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No Country for Dalit Women

On 10 October 2020, students from The Graduate Institute, Geneva assembled by the Broken Chair in front of Palais des Nations to protest against the gang rape by four upper caste Thakur men of a 19-year old Dalit woman in the Hathras district of Uttar Pradesh(UP).

By Shivangi Behera

TRIGGER WARNING: This article contains explicit mentions of gang rape, sexual assault, and murder.

On 10 October 2020, students from The Graduate Institute, Geneva assembled by the Broken Chair in front of Palais des Nations to protest against the gang rape by four upper caste Thakur men of a 19-year old Dalit woman in the Hathras district of Uttar Pradesh(UP). The protestors gathered to condemn her rape and the state police’s subsequent irresponsible treatment of the case. Dalit, meaning ‘broken/scattered’ is the term used for people belonging to castes in India who have been historically subjected to untouchability. They are considered to be outside the four-fold varna system prevalent in Hinduism. This case, one of the many heinous caste atrocities committed in India on a daily basis, has sparked public outrage against the ruling government and its absolute disregard for the law.

It happened on 14 September 2020. A 19-year old Dalit woman in Hathras, in UP, went to work in the fields near her home. Four Thakur men gang raped her, whom she named in her dying declaration. Newslaundry’s ground report from 29 September 2020 quotes her mother as saying, “My daughter was lying naked with her tongue protruding from her mouth. Her eyes were bulging out and she was bleeding from her mouth, her neck and there was blood near her eyes. I also noticed bleeding from her vagina. I quickly covered her with the pallu of my saree, and started screaming.”

What should have followed is very clearly mentioned in India’s legal code—hospitalisation, followed by the lodging of First Information Report (FIR), statement of the survivor in presence of a magistrate; if the survivor passes away, their body is handed over to the family after a post-mortem. Instead, what followed was a mockery–both of the survivor and her family, of the country’s system of codified law, and of democracy itself. The victim passed away in Safdarjung Hospital in New Delhi two weeks after the incident. UP police officers acting as accomplices, cremated her in the middle of the night—without letting the family members see her dead body—while the family locked themselves in fear of the state. As Tanushree Pandey captured in her first-person account on Twitter, a police officer had asked the family to admit their mistakes.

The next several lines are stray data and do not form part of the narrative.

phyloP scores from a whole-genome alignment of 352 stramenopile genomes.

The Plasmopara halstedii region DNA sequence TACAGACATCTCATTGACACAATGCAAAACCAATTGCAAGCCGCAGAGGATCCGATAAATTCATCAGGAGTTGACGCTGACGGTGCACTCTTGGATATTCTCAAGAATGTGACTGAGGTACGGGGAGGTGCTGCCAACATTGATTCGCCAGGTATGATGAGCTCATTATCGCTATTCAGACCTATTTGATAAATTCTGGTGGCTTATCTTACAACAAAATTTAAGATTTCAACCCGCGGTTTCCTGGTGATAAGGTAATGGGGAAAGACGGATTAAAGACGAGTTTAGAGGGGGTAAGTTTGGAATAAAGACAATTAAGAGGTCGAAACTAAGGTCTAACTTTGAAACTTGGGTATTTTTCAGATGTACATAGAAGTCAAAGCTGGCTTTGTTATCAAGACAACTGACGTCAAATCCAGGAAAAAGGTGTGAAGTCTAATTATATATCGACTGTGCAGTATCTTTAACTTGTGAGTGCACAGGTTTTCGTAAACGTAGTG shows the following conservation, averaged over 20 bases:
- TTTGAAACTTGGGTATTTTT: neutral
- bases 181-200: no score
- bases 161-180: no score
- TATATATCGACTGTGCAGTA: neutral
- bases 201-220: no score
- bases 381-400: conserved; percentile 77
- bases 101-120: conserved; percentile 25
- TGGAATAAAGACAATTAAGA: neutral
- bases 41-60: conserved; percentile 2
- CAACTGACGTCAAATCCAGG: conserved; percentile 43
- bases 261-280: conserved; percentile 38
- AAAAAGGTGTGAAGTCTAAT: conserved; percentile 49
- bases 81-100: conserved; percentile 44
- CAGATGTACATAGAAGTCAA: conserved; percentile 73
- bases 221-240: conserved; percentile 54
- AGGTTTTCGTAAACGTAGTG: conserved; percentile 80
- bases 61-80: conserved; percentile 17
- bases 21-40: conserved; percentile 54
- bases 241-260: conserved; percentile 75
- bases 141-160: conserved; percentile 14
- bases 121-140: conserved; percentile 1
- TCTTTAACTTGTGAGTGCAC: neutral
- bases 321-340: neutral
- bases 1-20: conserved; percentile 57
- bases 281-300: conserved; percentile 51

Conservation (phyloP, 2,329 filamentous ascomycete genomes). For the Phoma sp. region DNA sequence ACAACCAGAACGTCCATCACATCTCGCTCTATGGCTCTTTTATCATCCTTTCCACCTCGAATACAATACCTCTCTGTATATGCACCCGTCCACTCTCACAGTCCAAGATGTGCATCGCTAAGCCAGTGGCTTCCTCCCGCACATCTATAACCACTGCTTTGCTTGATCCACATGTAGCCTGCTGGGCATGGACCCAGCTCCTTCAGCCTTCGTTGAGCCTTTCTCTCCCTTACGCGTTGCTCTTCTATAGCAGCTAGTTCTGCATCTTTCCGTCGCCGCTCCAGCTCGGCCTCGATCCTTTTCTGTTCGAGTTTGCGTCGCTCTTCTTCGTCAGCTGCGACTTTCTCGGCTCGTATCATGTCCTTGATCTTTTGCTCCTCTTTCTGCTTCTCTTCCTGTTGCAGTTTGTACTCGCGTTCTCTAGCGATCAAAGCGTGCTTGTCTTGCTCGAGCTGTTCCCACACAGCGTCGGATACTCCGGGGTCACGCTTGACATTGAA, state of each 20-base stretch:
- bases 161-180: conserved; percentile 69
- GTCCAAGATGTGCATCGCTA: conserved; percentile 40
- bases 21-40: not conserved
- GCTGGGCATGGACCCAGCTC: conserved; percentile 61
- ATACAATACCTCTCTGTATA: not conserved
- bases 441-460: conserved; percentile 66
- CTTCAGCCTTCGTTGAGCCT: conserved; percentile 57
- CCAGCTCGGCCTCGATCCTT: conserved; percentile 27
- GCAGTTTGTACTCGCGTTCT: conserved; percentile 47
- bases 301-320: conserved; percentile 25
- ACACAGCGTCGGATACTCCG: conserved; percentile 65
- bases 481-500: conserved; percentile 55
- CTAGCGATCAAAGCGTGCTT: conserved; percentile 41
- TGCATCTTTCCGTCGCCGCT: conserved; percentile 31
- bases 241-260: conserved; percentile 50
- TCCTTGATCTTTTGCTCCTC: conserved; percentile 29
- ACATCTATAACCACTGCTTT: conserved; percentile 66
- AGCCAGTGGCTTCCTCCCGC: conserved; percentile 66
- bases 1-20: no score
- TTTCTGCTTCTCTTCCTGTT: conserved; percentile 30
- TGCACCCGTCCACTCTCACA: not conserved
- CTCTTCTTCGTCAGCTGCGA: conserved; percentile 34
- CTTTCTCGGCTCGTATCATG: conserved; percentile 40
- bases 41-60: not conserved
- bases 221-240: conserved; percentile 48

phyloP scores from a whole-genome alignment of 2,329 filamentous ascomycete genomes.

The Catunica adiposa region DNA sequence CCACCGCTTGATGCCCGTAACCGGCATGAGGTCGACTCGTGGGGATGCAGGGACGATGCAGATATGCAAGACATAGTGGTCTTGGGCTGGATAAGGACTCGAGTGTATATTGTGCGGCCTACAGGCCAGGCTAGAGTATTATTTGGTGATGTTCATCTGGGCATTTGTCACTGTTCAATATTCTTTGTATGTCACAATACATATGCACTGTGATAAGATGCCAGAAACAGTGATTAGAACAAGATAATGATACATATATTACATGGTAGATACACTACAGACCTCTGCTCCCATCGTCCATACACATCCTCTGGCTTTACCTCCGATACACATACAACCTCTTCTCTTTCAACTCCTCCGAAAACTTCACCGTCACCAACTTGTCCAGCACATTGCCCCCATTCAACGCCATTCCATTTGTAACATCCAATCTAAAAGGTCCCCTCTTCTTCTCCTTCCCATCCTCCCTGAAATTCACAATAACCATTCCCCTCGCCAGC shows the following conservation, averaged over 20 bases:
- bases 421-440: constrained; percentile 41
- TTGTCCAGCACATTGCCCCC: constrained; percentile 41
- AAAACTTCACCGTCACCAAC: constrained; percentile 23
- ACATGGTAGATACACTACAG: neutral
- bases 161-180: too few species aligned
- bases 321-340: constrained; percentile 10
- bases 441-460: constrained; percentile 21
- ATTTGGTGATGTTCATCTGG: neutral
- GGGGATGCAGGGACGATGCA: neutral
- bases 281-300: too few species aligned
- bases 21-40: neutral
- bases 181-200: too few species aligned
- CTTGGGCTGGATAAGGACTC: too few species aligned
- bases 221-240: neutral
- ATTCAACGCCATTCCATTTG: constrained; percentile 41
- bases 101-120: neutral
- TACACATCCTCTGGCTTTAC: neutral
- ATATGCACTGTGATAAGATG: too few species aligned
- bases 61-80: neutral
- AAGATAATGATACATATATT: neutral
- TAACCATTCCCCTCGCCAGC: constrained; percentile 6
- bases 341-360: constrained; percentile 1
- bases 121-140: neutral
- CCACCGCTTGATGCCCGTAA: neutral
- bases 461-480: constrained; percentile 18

State actors have twisted the events; their statements contain anything but the truth. Additional Deputy General Prashant Kumar said that she died due to injury in her spinal cord and not because rape, standing in direct opposition to the victim’s statement. Anuj Kumar’s report in The Hindu quotes the victim’s brother saying, “we have been punished twice. Once when my sister was killed by the Thakur boys and the second time when the administration burnt her body in the dead of the night.” It is important to note here that according to Sec 166A of the Indian Penal Code, the police is responsible for delays in registering FIR after a victim makes a complaint. Chief Minister of UP, Yogi Adityanath, has not only denied the role of caste in this case, but also called this a foreign-funded conspiracy case to malign the “development” record of the state and fuel caste disturbances in UP. The Allahabad High Court has taken suo moto cognizance of the case in “In Re: Right to decent and dignified last rites/cremation.”

Caste-based atrocities are a routine occurrence in the country. Indian society has upper caste sanctions on Dalit livelihood, bodies, and lives. Dalits endure discrimination and segregation in all social interactions like access to housing, education, economic opportunities, places of worship, and public services. The Indian constitution has reparations like caste-based reservations embedded in it. Reservation is a system of affirmative action that provides representation to historically and contemporary disadvantaged groups in education, employment, and politics. However, not much can be said about its impact on India’s social dynamics. To this date, Dalits have to perform jobs that no one else wants to do. The upper caste continues to discriminate against Dalits and deter them from living a dignified life.